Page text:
DEC Director of Water Michelle Hale speaks to an audience of more than 80 people in Haines Monday. (Emily Files)

DEC Director of Water Michelle Hale speaks to an audience of more than 80 people in Haines Monday. (Emily Files)

An Alaska Department of Environmental Conservation official fielded frustration and confusion at a packed town hall meeting in Haines Monday. DEC Director of Water Michelle Hale was in town to explain Outstanding National Resource Water protections. Right now, there are three of those nominations pending in Alaska, including one for the Chilkat River.

The Chilkat nomination has some people worried about the potential impacts of such a high-level protection. Resident Don ‘Duck’ Hess was one of several who spoke against it.

“I might be slow, but I can’t wrap my head around why we’ve got to classify the river,” Hess said. “We don’t drink out of it, the fish go up there every year. Why classify something, [and] have another law stuffed down our throats? We don’t need that.”

Chilkat Indian Village Tribal Council President Jones Hotch Jr. explained why the village nominated the river for enhanced protection. He said, poor salmon harvests in recent years are a ‘warning sign.’

“The Chilkat River has fed us for generations,” Hotch said. “If it’ll keep coming back, we need to take care of that. And this is a vehicle that will help us help the salmon.”

Outstanding Resource designations give waters the highest protection possible under the federal Clean Water Act. Hale said, there are three levels of antidegradation standards for waters, Tiers 1, 2 and 3. In Tier 1 and 2 waters, some pollutants are allowed. But in Tier 3 waters, pollutants are prohibited unless they are temporary and limited.

“At the time of designation, no additional pollutants can be added to that water. Whereas, if it were not designated we would be able to authorize discharges that add pollutants but not exceed water quality criteria.”

But Alaska hasn’t decided on a process approve or deny Outstanding Resource nominations. The Clean Water Act requires states to have a process in place, but Hale says how to do it is left ‘wide open.’

“What that has done across the country is it’s really left the implementation of this to the states, but it’s been a very confusing process. So a lot of states have taken a long time, just as Alaska has. Alaska is in the throes of developing a process.”

Earlier this year, Gov. Bill Walker introduced bills in the state house and senate that would give lawmakers the power to decide on Outstanding Resource nominations.

But many of the questions Monday night weren’t about Alaska’s work to develop a process. They were about how the high-level protection would impact residents and the economy.

“I keep hearing ‘our regulations, our regulations,'” said George Campbell. “What protection do we, the public here, that use this on a daily basis, have that we’re not going to be regulated out of our current uses.”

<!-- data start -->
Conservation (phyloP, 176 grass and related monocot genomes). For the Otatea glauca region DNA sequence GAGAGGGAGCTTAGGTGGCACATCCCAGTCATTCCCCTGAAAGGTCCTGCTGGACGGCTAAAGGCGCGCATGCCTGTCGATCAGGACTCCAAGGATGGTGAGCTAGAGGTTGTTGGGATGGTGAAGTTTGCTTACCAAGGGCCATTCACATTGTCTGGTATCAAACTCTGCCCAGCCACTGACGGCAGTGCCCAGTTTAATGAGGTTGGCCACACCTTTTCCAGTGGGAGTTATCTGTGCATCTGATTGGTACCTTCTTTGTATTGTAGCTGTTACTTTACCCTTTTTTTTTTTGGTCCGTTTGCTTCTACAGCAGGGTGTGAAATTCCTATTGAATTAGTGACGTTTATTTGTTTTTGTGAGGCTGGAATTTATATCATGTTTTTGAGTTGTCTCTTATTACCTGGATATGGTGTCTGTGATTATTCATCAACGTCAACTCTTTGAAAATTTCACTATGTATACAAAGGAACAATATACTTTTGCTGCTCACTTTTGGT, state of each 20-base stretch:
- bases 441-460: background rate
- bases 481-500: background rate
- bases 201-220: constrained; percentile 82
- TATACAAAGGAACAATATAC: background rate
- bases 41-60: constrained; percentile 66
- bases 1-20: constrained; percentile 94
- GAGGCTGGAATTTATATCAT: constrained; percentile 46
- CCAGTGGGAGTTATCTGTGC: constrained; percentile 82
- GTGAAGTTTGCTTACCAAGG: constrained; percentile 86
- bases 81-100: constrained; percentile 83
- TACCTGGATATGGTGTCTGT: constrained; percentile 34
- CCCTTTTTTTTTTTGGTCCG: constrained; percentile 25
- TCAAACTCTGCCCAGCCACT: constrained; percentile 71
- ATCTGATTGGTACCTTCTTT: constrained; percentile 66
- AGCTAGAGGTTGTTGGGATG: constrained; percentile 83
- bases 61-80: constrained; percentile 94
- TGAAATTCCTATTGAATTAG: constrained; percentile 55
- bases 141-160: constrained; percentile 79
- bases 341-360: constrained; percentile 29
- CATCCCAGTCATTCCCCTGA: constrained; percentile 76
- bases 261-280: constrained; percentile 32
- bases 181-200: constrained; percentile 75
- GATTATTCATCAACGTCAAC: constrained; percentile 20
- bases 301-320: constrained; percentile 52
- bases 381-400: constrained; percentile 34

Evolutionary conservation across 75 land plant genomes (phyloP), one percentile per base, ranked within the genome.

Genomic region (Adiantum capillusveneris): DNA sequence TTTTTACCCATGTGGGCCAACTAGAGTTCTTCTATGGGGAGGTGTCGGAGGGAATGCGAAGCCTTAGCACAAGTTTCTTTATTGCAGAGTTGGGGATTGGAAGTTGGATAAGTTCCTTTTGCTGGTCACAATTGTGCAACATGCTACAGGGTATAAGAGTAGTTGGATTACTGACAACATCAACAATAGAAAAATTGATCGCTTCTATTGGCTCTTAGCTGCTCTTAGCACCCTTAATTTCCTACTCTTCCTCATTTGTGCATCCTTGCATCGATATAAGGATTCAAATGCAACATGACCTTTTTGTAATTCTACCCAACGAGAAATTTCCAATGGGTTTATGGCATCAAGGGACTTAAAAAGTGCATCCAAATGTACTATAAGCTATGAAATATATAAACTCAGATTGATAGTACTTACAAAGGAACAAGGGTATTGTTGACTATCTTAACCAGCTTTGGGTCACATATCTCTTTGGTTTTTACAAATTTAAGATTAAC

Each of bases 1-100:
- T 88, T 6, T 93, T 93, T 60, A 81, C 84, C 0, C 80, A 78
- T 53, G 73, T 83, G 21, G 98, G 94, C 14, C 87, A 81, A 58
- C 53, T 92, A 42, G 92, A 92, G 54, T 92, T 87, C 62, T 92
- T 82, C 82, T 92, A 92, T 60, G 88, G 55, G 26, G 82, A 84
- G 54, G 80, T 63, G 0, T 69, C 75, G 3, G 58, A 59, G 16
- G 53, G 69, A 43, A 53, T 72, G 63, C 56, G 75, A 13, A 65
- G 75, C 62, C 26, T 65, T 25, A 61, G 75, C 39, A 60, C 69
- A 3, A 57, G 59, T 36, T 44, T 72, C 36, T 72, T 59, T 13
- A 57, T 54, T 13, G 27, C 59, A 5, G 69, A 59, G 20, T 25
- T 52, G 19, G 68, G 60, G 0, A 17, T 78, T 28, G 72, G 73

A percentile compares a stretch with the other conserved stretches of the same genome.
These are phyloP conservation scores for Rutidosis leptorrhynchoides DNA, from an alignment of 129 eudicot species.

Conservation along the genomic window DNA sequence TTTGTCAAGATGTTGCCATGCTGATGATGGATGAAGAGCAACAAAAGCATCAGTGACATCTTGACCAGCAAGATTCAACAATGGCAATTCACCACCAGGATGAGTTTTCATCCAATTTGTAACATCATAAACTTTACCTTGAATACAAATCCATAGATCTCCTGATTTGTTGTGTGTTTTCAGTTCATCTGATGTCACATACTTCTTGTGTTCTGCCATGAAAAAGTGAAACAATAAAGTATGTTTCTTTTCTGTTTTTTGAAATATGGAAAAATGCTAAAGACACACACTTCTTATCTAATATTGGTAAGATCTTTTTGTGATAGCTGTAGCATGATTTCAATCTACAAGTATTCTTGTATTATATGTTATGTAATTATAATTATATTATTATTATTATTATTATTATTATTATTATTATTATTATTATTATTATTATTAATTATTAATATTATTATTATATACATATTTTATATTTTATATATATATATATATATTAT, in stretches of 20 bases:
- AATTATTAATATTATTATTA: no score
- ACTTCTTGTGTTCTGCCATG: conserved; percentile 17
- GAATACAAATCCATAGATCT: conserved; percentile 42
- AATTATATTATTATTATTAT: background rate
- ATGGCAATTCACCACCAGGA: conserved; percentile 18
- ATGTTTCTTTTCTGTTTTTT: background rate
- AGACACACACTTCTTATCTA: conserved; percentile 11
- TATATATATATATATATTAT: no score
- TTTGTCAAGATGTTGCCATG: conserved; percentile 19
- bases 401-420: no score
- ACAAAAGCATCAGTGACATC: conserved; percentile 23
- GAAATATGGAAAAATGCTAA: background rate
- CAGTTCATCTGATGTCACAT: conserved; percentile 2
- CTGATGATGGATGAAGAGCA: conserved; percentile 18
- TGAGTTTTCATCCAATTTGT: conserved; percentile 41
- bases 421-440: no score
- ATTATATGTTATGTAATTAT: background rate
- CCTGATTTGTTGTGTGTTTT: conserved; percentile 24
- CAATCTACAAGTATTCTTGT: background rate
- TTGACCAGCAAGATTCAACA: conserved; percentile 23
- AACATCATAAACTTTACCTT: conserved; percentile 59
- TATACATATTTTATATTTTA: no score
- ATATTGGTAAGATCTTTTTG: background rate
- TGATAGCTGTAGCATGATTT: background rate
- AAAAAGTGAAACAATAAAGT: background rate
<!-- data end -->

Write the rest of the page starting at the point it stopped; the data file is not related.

Hale said Tier 3 restrictions impact point source pollutants. That could include a mine or a wastewater treatment plant that discharges into the river. But, things like two-stroke engines, snow plowing, and septic systems would not be impacted. Also, pre-existing wastewater discharges wouldn’t get shut down if they stayed at the same level.

Constantine Metal Resources is conducting exploration for a potential mine in the Chilkat Valley. An audience member who identified himself as a miner asked about what would happen to that operation.

“If this turns into a Tier 3 river, how much harder is it going to be for Constantine to get a permit than it is right now?” the miner asked.

“I can’t answer that specifically because I don’t know what the nature of their discharge would be,” Hale said. “It could be much harder, it could be impossible.”

Some audience members said it didn’t seem fair that just anyone could nominate the river, without consensus from a wider group. Hale said public feedback is one reason DEC feels the decision should be in the hands of the legislature.

“It’s a very public process, so the legislature would hold hearings, they would ask for input from their constituents.”

Resident Thom Ely asked if it would be better to take the decision out of the political realm and put it in the scientific realm, by letting DEC decide instead of lawmakers.

“The issue here is it’s actually not so much a scientific decision as it is a political land use decision because of the potential consequences,” Hale responded.

Hale tried to make one point really clear: the bills working their way through legislative committees right now wouldn’t approve or deny the Chilkat nomination. They would simply put a mechanism in place to make decisions about nominations. That is required by federal law.

The other two Outstanding Resource nominations pending in Alaska are the Bristol Bay Watershed and the Koktuli River. Hale said they “have not generated the amount of controversy and difficulty we have seen in Haines.”

She said if the bills in the legislature don’t pass, DEC will ‘regroup’ on what to do with Outstanding Resource nominations. She said the agency would likely work with the governor on future legislation.


More information about Outstanding National Resource Waters:

ONRW Fact Sheet

DEC Antidegradation

Senate Bill 163

House Bill 283